The future of ...

Erwin van Lun predict the long term future and blogs about developments today gradually shaping that future. Also in Dutch

Helium3D is the next 3D step for Natal

A revolutionary interactive 3DTV system is being created by De Montfort University Leicester (DMU), England, researchers. The €4.2 million (approx £3.7 million) project aims to develop a television that can recognise where somebody is sitting in a room and what they wish to view and interact with on their television.

Researchers believe it is a step towards truly interactive 3D video games where gamers use their bodies to control the action without the need for a controller. It could be the next step for Microsoft's Project Natal.

The project, called HELIUM3D (high efficiency, laser-based, multi-user, multi-modal 3D display) is also exploring ways of allowing viewers who are watching the same television to each view a different channel at the same time and could even let them choose different viewing positions within the image.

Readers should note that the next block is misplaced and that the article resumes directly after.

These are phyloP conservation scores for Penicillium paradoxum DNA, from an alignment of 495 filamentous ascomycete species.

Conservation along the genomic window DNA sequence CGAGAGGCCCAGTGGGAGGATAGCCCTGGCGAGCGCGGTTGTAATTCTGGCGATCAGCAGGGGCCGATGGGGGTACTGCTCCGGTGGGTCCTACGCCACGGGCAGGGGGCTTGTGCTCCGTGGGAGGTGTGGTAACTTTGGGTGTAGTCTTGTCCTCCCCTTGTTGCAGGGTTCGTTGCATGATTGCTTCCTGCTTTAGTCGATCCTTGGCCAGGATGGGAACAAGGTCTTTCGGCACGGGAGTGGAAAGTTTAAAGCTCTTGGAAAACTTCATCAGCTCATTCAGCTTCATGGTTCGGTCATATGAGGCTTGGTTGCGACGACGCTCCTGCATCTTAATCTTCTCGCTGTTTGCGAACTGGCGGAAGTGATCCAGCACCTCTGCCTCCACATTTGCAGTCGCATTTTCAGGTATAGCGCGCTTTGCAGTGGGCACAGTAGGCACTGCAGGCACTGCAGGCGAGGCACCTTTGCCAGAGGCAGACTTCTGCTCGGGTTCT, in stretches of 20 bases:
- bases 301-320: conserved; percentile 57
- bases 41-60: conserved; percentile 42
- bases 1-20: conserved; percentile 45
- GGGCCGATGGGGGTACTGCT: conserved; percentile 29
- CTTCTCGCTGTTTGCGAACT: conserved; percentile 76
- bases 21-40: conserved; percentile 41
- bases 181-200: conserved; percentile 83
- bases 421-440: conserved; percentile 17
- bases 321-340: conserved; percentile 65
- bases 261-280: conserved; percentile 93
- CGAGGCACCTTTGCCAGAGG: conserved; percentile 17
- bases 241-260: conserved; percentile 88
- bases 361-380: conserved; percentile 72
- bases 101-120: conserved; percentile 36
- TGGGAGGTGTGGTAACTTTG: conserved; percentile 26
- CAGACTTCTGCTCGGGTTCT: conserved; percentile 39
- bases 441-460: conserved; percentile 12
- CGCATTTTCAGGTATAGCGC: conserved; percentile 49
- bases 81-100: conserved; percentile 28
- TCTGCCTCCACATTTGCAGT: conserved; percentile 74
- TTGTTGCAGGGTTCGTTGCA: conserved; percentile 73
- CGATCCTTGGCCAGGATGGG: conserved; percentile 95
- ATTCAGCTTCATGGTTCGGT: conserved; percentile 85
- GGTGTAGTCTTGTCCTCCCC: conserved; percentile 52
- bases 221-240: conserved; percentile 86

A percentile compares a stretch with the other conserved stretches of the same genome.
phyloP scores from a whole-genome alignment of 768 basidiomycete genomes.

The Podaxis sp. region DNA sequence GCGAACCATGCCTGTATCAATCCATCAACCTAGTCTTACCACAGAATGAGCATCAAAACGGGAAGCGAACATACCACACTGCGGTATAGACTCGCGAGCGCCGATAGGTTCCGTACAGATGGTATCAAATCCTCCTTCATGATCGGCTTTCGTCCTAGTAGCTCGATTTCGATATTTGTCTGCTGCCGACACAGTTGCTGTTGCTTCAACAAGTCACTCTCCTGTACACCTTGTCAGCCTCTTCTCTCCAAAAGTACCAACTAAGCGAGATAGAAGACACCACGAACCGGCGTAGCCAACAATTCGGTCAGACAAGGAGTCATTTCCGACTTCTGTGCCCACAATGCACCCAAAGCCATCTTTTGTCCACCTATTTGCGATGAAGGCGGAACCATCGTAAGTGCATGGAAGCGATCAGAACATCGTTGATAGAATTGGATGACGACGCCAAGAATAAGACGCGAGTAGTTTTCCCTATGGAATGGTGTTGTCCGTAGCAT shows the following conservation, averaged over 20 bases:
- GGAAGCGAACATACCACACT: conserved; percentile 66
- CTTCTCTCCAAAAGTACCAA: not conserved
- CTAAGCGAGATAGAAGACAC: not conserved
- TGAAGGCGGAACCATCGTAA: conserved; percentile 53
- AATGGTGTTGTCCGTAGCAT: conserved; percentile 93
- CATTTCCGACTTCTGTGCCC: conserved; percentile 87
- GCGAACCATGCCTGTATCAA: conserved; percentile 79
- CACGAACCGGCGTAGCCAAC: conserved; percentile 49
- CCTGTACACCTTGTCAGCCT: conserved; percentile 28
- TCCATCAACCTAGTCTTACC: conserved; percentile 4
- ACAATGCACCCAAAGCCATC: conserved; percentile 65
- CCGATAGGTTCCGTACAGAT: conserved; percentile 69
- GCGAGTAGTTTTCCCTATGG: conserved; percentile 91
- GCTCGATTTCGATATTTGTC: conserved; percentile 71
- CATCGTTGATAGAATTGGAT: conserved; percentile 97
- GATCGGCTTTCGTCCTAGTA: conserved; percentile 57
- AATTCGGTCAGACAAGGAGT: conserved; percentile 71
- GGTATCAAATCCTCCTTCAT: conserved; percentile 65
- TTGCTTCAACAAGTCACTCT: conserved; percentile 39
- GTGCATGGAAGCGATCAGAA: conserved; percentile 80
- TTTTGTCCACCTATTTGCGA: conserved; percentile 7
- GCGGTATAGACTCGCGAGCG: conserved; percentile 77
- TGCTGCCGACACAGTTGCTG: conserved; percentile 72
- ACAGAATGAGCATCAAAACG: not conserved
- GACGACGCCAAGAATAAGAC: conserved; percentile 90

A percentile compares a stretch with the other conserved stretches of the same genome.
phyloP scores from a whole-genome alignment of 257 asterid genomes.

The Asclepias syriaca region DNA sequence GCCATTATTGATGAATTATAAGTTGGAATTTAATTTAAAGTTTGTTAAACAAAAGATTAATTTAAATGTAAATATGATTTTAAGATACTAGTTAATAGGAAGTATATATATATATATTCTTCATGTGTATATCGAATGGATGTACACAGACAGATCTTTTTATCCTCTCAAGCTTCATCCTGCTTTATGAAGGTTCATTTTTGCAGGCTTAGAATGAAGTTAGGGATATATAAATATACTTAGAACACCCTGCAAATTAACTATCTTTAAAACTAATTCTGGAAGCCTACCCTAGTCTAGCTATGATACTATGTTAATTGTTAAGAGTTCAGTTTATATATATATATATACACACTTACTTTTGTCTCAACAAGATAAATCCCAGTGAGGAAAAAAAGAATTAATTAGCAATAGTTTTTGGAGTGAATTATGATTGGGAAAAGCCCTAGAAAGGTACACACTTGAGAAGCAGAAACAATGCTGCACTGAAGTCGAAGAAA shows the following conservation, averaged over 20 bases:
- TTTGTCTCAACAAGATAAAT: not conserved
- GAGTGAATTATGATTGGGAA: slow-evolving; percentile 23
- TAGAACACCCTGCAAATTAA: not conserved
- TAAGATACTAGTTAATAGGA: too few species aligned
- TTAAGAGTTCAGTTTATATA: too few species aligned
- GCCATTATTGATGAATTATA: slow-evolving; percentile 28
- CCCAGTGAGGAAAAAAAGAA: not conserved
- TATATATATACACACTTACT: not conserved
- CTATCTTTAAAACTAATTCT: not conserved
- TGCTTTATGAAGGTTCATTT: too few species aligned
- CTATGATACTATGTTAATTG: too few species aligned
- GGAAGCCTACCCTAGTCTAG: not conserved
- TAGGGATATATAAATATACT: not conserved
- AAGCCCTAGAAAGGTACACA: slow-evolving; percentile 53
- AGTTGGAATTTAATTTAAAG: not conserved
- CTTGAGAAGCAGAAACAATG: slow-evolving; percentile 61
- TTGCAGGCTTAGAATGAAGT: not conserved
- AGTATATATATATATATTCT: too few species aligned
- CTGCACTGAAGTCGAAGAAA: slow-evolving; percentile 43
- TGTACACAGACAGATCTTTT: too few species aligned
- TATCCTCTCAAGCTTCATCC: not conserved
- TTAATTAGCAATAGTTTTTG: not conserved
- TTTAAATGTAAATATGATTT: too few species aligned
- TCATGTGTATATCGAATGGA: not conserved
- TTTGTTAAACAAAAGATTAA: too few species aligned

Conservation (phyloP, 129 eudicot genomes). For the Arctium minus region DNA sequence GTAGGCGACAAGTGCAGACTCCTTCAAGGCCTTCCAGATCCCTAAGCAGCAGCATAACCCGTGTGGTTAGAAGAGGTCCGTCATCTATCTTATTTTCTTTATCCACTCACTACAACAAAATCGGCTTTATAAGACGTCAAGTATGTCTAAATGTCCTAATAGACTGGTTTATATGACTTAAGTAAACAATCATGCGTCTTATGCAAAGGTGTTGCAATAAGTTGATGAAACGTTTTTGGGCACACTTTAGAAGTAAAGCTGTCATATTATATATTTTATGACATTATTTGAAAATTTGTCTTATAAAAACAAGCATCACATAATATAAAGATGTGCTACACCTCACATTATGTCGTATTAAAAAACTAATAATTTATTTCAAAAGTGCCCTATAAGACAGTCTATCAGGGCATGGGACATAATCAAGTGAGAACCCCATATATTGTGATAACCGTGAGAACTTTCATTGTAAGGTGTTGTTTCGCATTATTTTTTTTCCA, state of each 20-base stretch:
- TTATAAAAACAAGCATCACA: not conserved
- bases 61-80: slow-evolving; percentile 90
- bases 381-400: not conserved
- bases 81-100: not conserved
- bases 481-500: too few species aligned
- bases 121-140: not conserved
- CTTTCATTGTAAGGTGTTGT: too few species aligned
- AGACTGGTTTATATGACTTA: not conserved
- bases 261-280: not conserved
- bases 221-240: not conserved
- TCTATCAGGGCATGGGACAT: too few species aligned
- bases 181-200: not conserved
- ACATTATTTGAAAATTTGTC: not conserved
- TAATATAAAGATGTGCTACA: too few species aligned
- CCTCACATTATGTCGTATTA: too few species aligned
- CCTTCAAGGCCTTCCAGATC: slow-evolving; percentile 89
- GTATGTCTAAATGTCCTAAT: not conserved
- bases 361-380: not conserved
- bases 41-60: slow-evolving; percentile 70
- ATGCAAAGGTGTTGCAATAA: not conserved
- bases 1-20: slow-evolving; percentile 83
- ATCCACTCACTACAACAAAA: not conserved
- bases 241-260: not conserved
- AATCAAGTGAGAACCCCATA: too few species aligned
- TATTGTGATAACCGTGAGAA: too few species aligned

For example, groups of people watching a football match in the same room could each pick the part of the stadium from which they would like to experience the action.


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Layar: World’s first mobile augmented reality browser

SPRXmobile has launched the world’s first augmented reality browser for mobile phones names Layar. Layar adds realtime digital information on top of the real world seen through a mobile device’s camera. It does not need any use of recognition through images or other objects. Instead it locates it’s position through a combination of camera, compass and GPS.


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Google Streetview shows you 3D path